While a Los Angeles judge has allowed Axl Rose’s lawsuit to proceed against Activision Blizzard, the litigation — in which the rocker asserts the gaming firm improperly used the avatar of his group’s one-time guitarist Saul Hudson (aka Slash) — also is providing a window into frictions between members of the one-time hit enesemble.
Rose apparently is touchy about the association between Slash and Guns N’ Roses. Rose did not want the Guns N’ Roses brand connected to Slash in any manner. Rose’s complaint alleges that Activision Blizzard executives assured him Slash would not appear in conjunction with the Guns N’ Roses song “Welcome to the Jungle” or in any other manner within the video game. Rose stated that he agreed to the use of the song as long as Slash was not associated with song or Guns N’ Roses. Guitar Hero released with modes that allowed the player to earn Slash as an avatar or to battle against Slash while playing “Welcome to the Jungle.” Rose also alleges that Activision Blizzard promised him that Slash’s band Velvet Revolver would not appear in the game. Lastly, Rose alleges that Activision Blizzard used another song, “Sweet Child O’ Mine” without a license in an Internet promotion.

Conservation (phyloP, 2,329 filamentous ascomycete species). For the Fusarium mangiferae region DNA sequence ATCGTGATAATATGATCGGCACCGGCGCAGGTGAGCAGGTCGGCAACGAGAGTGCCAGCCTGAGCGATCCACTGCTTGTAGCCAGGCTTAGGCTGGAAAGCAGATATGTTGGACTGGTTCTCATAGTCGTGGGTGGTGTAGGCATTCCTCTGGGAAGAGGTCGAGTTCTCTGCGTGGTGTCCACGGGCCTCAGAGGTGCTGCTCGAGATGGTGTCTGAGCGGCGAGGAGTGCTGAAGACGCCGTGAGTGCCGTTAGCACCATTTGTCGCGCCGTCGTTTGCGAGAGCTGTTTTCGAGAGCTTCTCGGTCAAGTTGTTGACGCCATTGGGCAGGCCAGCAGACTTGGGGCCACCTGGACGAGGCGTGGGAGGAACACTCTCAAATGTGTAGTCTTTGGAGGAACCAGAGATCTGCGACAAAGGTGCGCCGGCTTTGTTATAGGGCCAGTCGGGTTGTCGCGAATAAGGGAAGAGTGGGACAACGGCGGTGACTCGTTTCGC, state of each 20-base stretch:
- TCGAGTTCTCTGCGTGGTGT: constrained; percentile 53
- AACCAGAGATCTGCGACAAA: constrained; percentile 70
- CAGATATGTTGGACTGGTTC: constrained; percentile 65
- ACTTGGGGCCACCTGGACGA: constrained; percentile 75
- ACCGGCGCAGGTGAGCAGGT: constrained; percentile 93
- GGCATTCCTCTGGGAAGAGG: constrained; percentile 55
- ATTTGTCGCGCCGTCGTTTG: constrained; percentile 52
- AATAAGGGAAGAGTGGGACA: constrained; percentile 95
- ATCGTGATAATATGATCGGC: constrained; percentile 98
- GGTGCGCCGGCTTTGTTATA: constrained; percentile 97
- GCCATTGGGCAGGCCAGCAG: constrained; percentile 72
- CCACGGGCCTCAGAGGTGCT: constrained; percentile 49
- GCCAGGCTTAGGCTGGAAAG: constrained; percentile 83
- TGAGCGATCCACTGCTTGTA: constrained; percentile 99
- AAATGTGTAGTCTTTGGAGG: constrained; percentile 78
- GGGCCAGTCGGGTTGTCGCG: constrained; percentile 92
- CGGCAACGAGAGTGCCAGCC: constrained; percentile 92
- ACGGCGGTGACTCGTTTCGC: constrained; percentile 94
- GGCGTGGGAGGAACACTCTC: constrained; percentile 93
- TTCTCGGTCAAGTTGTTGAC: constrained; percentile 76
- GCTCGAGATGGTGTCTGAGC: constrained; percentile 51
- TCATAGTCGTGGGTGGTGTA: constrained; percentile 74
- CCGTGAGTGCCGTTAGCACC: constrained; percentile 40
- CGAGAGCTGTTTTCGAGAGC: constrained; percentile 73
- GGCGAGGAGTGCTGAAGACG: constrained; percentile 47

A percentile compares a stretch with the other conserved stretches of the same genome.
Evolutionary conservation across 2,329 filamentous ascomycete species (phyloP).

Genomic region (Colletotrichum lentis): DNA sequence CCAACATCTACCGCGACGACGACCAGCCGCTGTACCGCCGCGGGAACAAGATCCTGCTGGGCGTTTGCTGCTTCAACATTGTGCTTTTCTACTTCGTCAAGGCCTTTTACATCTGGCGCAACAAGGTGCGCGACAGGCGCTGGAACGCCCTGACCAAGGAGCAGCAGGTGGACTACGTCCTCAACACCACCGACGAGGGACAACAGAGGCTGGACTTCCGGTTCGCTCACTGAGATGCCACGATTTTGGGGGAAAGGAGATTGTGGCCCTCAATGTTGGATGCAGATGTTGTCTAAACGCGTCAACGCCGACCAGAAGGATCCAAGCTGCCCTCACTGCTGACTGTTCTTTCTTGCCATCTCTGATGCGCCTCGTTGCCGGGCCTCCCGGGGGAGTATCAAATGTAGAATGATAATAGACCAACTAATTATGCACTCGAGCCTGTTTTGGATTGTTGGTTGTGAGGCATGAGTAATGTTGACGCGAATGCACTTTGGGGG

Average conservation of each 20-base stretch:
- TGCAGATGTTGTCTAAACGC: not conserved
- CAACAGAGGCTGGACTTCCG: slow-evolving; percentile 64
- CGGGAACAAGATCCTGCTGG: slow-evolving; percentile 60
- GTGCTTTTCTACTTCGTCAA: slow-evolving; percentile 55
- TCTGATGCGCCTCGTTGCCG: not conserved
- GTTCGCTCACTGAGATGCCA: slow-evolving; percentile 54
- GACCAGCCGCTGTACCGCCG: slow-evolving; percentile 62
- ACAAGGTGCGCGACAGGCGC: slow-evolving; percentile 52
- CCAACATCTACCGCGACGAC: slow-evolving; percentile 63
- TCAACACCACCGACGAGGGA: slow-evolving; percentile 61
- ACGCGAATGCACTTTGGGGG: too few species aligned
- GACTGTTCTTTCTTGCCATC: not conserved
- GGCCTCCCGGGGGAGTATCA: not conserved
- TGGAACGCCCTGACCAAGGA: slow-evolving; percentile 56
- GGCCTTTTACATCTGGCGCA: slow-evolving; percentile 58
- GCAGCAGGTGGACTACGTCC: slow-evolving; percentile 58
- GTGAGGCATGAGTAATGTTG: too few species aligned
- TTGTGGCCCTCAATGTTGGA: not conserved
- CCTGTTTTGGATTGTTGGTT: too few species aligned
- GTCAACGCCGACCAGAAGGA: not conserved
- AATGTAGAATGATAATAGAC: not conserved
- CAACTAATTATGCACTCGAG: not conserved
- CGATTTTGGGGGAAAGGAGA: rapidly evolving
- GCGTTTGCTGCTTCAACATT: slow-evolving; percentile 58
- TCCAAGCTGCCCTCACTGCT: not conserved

Rose is seeking $20 million-plus in damages, which he claims are the profits Activision Blizzard received from sales of Guitar Hero. Activision Blizzard is no stranger to lawsuits resulting from virtual representations of celebrities. It also been sued by the band No Doubt for the use of its members’ avatars in the game Band Hero. Our post on that lawsuit is here.